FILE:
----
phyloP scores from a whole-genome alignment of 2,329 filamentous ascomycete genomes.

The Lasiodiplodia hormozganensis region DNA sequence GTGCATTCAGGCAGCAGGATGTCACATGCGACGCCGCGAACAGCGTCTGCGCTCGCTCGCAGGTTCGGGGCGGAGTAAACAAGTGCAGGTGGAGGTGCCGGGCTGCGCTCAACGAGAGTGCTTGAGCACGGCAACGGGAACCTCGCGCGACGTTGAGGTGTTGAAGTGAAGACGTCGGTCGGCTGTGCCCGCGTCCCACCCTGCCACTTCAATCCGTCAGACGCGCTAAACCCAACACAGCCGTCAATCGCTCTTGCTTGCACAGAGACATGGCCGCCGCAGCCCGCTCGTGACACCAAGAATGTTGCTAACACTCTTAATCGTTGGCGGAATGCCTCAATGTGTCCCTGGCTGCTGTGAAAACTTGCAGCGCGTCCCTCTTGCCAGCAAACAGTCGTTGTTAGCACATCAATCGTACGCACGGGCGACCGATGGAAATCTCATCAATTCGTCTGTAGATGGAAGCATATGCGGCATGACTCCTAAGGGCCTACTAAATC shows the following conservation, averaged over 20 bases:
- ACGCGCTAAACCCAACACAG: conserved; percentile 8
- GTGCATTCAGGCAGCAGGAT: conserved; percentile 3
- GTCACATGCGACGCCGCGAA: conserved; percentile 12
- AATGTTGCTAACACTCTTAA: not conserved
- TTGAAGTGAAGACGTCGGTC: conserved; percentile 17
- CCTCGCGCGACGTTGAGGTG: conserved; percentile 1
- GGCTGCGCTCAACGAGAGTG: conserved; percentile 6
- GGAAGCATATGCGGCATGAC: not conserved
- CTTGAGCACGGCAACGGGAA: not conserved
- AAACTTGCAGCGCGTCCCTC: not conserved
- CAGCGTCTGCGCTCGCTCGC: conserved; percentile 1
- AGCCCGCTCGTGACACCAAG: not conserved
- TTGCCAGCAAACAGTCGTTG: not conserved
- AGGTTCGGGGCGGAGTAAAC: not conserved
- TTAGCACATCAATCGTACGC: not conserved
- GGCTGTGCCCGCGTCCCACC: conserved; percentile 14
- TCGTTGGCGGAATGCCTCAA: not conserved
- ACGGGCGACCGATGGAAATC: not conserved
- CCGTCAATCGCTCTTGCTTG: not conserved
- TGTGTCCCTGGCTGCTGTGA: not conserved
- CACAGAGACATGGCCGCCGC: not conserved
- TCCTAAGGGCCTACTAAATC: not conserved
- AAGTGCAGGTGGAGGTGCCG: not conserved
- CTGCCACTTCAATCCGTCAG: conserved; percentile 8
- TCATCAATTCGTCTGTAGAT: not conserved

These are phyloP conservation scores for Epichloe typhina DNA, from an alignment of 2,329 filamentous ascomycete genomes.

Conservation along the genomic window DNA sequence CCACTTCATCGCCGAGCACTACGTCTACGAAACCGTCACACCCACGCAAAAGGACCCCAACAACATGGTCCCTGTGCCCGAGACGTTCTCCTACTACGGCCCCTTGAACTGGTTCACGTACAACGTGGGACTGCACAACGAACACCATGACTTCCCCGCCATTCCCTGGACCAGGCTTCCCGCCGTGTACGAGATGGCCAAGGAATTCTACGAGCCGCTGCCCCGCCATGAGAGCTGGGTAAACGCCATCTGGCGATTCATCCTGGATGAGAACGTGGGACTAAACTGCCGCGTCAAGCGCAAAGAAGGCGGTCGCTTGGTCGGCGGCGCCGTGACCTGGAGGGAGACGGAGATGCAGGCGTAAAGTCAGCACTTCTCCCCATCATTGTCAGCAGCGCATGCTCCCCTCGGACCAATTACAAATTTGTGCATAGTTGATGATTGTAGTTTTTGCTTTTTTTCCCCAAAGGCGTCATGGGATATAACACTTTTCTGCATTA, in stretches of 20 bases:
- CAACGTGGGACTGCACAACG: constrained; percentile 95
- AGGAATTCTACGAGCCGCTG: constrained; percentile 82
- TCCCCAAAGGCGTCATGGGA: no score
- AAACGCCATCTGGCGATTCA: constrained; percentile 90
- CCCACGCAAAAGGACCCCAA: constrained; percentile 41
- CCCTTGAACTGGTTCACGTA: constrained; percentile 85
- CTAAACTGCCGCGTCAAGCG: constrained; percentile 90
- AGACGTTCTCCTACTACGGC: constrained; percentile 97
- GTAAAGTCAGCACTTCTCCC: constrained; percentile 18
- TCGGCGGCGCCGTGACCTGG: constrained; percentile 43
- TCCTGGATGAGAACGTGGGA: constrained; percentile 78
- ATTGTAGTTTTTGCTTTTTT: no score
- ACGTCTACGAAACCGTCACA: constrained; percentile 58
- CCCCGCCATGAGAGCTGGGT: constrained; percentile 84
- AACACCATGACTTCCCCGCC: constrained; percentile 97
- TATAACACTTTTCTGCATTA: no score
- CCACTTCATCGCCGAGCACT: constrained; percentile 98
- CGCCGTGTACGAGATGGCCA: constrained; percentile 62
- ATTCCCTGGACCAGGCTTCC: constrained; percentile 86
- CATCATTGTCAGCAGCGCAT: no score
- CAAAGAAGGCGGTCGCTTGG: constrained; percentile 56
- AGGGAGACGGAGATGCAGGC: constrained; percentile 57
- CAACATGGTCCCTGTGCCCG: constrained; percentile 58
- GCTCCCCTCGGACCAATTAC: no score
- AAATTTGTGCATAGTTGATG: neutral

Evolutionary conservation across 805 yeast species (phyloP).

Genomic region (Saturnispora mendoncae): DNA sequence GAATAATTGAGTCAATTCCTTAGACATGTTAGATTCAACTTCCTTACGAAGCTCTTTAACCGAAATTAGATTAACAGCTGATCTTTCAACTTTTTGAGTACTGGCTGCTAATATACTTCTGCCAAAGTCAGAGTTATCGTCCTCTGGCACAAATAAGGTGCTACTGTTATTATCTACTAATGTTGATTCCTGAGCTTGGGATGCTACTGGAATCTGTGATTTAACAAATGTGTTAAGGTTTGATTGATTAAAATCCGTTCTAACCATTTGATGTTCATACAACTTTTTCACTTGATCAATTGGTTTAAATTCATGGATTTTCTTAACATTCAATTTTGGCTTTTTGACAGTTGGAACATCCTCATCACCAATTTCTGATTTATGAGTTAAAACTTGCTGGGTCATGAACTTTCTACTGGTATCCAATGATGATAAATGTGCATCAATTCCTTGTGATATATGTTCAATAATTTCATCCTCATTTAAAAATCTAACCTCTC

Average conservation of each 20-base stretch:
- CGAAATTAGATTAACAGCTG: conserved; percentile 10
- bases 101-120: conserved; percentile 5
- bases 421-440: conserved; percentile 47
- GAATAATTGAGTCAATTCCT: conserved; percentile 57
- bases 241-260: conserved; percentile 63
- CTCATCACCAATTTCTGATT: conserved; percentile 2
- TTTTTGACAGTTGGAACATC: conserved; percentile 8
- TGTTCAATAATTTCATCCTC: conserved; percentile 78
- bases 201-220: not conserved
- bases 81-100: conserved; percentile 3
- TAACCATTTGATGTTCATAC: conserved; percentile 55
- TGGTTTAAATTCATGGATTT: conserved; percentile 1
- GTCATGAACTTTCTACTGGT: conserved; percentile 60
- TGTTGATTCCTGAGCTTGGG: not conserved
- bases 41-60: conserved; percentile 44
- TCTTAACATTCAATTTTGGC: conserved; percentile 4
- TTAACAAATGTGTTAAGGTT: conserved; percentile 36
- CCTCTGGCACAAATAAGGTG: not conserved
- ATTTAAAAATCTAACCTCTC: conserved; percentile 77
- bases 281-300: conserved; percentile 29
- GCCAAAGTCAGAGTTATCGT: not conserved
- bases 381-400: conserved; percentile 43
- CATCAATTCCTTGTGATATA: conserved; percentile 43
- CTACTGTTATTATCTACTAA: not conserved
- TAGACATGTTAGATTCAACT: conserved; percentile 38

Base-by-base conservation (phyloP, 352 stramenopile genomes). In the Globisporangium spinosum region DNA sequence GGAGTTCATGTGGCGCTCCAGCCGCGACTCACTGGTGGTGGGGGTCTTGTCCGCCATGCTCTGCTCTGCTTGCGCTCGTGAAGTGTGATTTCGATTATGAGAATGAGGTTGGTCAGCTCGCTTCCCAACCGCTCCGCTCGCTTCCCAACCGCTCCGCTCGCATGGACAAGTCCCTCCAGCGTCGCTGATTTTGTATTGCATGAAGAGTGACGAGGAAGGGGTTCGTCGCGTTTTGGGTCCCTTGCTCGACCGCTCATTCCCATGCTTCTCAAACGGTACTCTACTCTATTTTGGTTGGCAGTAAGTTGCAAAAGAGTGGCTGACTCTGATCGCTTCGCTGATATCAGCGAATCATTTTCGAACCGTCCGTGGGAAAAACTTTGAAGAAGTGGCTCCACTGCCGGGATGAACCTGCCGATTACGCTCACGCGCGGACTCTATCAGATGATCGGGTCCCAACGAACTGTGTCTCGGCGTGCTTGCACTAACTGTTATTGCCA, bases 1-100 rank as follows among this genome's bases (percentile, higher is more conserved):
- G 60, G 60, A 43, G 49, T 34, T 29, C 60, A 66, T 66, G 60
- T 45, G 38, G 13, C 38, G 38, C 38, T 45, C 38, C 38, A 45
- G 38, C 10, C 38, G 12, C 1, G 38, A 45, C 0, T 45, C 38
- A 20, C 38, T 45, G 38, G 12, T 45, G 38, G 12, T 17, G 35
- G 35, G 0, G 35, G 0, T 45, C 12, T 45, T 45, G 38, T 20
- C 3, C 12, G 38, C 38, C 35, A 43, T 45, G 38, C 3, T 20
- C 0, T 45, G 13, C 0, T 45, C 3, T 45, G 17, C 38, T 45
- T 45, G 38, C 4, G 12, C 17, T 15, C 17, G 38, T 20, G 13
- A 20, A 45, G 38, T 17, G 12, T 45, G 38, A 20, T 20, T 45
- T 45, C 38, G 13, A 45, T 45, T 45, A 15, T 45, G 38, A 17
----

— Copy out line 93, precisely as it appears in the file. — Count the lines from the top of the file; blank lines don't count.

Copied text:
- T 45, C 38, G 13, A 45, T 45, T 45, A 15, T 45, G 38, A 17